Michael Froman
U.S. Trade Representative Michael Froman testifies before a Senate Finance Committee hearing in January. Reuters/Kevin Lamarque

Less than three weeks after a classified draft of its proposed 12-nation trade pact included provisions that critics say empower foreign companies to overturn domestic regulations, the Obama administration explicitly declared that the deal would not permit such actions. The declaration came in an email challenging the veracity of a report about earlier leaks of language in the proposed agreement.

The email challenged an International Business Times report noting the details of a 2013 draft of the Trans-Pacific Partnership. That draft proposed to let foreign companies file lawsuits in international tribunals seeking payments for financial losses incurred by domestic laws -- a power that critics say could ultimately compel governments to overturn those laws, for fear of facing even more lawsuits and damage payments.

“There is nothing that indicates that the U.S. is proposing to empower corporations to attempt to overturn domestic regulations,” wrote Matthew McAlvanah, the chief spokesman for the Office of the U.S. Trade Representative, on Feb. 6.

But the New York Times on Wednesday reported that a Jan. 20 draft of the same Obama-backed trade pact included provisions that “would grant broad powers to multinational companies.” The Times noted, “Under the accord, still under negotiation but nearing completion, companies and investors would be empowered to challenge regulations, rules, government actions and court rulings — federal, state or local — before tribunals organized under the World Bank or the United Nations.” The new draft was disclosed to the Times through the website WikiLeaks.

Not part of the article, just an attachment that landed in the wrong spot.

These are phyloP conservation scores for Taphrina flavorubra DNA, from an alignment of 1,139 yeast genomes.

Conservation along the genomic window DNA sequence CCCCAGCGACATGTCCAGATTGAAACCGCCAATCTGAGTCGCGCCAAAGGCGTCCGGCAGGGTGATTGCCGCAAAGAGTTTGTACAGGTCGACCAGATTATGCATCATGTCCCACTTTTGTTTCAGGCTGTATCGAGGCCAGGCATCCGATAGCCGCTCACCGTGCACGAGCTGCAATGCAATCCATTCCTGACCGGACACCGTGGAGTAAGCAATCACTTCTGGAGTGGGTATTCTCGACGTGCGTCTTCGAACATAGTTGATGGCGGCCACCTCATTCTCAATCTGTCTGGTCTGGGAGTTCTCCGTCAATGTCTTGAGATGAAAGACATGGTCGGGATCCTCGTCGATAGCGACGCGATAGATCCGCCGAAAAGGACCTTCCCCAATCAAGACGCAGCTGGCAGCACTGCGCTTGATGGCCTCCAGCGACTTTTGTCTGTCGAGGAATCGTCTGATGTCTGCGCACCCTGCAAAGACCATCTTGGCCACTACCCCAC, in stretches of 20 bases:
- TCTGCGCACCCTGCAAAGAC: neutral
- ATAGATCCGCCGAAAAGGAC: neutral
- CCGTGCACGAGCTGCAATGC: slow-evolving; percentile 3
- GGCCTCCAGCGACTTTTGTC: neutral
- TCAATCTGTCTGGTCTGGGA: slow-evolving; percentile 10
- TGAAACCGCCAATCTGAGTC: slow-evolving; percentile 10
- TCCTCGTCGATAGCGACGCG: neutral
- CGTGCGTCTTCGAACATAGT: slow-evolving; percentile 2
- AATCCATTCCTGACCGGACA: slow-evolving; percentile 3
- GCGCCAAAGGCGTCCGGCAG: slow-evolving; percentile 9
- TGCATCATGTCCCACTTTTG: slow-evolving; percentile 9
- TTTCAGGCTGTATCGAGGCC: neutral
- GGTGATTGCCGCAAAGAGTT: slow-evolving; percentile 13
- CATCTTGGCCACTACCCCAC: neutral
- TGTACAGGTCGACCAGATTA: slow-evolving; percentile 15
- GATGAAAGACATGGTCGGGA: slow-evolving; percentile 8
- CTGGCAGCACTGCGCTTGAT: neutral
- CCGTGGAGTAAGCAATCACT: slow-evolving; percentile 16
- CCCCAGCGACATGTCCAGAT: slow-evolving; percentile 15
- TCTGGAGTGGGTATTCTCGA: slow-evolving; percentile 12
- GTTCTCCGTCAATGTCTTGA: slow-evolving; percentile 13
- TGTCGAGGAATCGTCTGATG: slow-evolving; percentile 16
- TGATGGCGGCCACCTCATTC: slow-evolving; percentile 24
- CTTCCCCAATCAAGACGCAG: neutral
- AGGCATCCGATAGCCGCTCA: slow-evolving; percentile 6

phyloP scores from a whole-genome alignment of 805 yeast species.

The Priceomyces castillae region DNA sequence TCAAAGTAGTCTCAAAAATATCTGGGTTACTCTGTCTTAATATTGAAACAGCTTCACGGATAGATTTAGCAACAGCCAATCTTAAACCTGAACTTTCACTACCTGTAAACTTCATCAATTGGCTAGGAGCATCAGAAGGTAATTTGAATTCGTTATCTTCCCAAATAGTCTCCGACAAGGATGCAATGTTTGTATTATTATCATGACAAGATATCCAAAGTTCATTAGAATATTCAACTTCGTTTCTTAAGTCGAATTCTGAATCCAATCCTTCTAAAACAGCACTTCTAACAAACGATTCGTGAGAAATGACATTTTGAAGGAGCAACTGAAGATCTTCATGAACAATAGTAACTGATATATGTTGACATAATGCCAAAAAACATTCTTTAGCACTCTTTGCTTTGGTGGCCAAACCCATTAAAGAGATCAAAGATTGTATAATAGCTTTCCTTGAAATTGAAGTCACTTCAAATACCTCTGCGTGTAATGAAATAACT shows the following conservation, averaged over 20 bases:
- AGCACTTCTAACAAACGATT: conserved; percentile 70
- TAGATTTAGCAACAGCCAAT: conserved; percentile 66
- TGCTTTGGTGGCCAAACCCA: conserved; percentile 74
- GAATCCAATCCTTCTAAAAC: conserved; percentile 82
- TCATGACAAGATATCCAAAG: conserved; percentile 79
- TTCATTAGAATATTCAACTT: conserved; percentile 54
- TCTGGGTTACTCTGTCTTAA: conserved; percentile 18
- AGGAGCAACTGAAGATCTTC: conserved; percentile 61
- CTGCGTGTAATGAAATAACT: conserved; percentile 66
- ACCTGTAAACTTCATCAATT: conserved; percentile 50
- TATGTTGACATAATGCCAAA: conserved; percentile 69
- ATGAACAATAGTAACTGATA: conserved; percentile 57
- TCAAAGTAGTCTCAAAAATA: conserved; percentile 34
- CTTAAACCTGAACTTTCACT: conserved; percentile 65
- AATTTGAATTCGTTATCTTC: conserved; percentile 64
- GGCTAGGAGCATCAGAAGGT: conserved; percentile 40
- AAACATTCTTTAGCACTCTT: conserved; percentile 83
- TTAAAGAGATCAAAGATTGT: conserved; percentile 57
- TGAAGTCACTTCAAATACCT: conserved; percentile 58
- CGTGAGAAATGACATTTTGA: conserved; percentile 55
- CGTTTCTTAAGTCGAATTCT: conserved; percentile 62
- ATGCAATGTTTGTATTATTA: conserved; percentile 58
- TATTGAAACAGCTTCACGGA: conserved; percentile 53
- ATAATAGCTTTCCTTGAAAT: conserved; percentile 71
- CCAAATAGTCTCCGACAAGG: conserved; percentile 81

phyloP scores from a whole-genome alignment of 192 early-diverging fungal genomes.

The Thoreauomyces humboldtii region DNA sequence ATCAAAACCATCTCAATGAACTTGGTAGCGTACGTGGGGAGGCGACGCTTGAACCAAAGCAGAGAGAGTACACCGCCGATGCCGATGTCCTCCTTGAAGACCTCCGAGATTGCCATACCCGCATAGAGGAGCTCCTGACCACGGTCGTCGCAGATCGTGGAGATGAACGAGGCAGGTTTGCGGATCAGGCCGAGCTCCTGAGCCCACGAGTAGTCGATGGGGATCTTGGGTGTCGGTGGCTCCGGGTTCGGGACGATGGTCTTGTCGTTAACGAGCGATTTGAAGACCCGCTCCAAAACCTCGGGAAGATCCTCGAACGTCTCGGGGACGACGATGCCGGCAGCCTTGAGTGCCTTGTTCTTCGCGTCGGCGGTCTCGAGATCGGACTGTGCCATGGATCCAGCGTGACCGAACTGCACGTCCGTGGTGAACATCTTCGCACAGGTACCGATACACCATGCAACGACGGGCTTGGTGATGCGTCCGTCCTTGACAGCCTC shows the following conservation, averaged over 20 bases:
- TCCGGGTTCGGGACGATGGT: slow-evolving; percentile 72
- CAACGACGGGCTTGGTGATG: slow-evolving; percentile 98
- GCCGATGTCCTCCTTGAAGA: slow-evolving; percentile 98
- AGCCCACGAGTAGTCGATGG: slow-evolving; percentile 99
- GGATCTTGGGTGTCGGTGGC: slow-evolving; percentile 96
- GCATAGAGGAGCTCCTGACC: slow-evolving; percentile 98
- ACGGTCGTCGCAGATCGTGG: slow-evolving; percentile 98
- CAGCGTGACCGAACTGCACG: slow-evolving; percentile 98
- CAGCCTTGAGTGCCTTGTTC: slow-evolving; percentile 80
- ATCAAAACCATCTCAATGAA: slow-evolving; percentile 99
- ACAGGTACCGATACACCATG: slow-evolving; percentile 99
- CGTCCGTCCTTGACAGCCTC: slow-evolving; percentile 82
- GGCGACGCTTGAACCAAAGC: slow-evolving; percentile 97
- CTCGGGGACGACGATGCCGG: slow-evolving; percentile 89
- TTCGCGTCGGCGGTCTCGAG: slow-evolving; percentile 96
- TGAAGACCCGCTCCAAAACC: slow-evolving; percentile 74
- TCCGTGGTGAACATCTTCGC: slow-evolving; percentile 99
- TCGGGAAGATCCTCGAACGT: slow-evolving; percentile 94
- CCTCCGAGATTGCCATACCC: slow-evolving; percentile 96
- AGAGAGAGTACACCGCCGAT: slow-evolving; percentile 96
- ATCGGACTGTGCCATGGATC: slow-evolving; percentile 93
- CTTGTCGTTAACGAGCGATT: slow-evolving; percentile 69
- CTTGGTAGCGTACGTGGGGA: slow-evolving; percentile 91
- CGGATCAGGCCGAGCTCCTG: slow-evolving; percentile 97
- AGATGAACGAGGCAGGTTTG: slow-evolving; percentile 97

The U.S. Trade Representative's Office asserted in an email on Thursday that there is no discrepancy between its earlier statements and the documents obtained by WikiLeaks. McAlvanah asserted that the international tribunal process “cannot overturn domestic laws or regulations.” He cited a blog post from White House National Economic Council Director Jeff Zients, which declares that the tribunal process “does not and cannot require countries to change any law or regulation.”

President Barack Obama previously has said: “I have fought my entire political career and as president to strengthen consumer protections. I have no intention of signing legislation that would weaken those protections.”

According to the Times, the U.S. Trade Representative’s Office downplayed the potential effects of the so-called Investor-State Dispute Settlement provisions.

But U.S. Sen. Charles Schumer, a Democrat, told the newspaper: “This is really troubling. It seems to indicate that savvy, deep-pocketed foreign conglomerates could challenge a broad range of laws we pass at every level of government, such as made-in-America laws or anti-tobacco laws. I think people on both sides of the aisle will have trouble with this.”

The TPP has been shrouded in secrecy, according to the agreement’s congressional opponents. They say they have not been provided adequate access to review the text of the agreement with independent experts.